Hematuria in Dogs
Hematuria is a condition which causes blood to fall into the urine, and which may indicate a serious underlying disease process. Familial hematuria (a condition in which blood in the urine runs in certain families of animals) is usually implicated in young dogs, while cancer is the usual cause in older dogs. Females are at greater risk for urinary tract infections that lead to blood in the urine than are males.
Symptoms of hematuria include blood in the urine, a sign in itself. Red-tinged urine, with or without abnormal frequent passage of urine will be evident. In patients with cancer, a mass may be palpated during physical examination. In male dogs an enlarged and/or painful prostate gland may be felt during physical examination, and abdominal pain will be evident in some patients.
Patients with a blood-clotting disorder may present with subdermal skin hemorrhages, conditions known as petechiae and ecchymoses, which appear as bruises. These discolored spots will be indicated by round, purplish, non-raised patches on the skin.
- Systemic causes are generally due to coagulopathy (clotting)
- Low number of platelets or thrombocytes in the blood (a condition known as thrombocytopenia)
- Diseases of the upper urinary tract are caused by inflammation of the blood vessels (known as vasculitis)
- Upper urinary tract – the kidneys and ureters:
- Structural or anatomic disease, such as cystic kidney disease and familial kidney disease
- Metabolic diseases, such as kidney stones
- Infectious diseases
- Idiopathic causes
- In the lower urinary tract:
- Infectious disease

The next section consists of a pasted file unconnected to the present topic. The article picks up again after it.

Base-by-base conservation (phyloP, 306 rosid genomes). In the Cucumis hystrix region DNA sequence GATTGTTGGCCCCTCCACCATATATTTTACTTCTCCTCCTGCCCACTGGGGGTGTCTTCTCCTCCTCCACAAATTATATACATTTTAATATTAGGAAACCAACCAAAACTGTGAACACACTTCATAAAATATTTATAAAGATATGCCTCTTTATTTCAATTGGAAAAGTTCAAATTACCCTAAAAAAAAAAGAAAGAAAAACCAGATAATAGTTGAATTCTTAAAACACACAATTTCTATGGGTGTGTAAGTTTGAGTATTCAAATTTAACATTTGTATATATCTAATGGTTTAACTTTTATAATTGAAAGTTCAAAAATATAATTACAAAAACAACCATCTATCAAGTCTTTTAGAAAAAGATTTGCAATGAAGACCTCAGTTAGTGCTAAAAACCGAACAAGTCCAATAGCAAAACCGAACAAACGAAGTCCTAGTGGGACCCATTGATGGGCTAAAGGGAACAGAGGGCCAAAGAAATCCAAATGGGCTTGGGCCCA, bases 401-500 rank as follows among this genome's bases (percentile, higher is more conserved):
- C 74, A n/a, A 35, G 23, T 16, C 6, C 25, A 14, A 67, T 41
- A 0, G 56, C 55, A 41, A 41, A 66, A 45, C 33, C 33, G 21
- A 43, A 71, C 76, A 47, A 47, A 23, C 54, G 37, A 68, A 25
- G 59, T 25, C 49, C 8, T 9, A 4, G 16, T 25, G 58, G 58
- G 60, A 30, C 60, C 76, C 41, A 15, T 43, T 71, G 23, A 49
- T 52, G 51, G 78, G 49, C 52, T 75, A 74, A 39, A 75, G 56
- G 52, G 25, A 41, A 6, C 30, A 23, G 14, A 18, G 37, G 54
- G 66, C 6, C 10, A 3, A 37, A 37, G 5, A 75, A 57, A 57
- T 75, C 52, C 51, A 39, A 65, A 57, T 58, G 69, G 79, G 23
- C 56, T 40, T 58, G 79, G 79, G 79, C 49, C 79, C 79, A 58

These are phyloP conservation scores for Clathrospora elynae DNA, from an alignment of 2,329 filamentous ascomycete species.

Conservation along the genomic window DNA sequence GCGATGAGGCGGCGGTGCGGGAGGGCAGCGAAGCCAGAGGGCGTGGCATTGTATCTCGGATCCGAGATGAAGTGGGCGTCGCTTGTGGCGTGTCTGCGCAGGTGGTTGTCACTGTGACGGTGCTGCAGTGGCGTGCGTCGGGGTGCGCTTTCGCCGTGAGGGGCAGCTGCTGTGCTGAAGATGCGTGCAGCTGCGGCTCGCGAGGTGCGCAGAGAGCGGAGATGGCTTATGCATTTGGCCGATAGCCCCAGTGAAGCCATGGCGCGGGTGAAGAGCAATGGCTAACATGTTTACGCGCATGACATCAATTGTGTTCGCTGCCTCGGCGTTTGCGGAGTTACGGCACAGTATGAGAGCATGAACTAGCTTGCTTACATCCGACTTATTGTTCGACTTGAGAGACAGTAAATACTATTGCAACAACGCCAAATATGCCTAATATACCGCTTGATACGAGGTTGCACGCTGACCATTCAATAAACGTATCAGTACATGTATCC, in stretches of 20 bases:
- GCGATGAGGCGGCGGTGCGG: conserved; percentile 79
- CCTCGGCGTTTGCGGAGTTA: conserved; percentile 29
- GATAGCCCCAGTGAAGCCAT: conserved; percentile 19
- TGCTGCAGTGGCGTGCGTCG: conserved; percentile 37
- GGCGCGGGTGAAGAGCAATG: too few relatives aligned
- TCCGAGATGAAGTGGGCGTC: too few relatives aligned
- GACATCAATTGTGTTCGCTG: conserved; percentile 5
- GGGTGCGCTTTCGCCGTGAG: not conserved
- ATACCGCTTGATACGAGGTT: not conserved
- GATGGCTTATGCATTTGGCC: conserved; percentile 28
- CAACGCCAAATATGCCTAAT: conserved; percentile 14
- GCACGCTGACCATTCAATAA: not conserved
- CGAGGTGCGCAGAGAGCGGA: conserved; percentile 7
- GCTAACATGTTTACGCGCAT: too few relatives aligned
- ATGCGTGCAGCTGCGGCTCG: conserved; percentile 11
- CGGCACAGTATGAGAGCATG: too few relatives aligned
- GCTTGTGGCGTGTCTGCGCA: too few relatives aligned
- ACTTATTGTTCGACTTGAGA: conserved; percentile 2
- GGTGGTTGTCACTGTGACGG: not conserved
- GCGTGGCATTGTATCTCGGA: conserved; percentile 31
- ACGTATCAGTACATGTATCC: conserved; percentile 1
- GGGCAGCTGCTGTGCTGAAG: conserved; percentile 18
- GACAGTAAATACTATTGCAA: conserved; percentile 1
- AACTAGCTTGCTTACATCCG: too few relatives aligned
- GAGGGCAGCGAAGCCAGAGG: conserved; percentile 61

- Inflammatory disease in the kidney
- Unknown cause
- Lower Urinary Tract ‒ bladder and urethra:
- Structural or anatomic issues such as bladder malformations are implicated in bringing on hematuria
- Metabolic causes, such as stones, are possible
- Infectious disease (such as bacterial, fungal, and viral disease):
- Idiopathic causes
- Chemotherapy can elicit hematuria
- Unknown cause
- Issues involving the genitalia include metabolic conditions:
- Heat cycle, or estrus
- Cancer or tumors
- Iinfectious disease such as from bacteria and fungus
- Inflammatory disease
You will need to give a thorough history of your dog's health, including a background history of symptoms, and possible incidents that might have precipitated this condition. The history you provide may give your veterinarian clues as to which organs are causing secondary symptoms. Your veterinarian will perform a thorough physical exam on your dog, with a complete blood profile, including a chemical blood profile, a complete blood count, and a urinalysis. In male dogs, examination of an ejaculate sample will help to identify prostatic disease.
Differential diagnoses for blood-tinged urine will include other causes for discolored urine. The common urine reagent strip tests for blood are designed to detect red blood cells, hemoglobin, or protein. Diet will also be considered. If you are supplementing your dog's diet with vitamins or anything different from a regular kibble diet, you will need to share this with your veterinarian, since substantial doses of vitamin C (ascorbic aid) may cause false-negative reagent test strip results.
Ultrasonography, radiography, and contrast radiography may be useful in obtaining a diagnosis. If any mass lesions are indicated, a biopsy may be necessary for a definitive diagnosis. A vaginoscopy in female dogs, or a cystoscopy in male dogs will rule out neoplasia and lower urinary tract issues.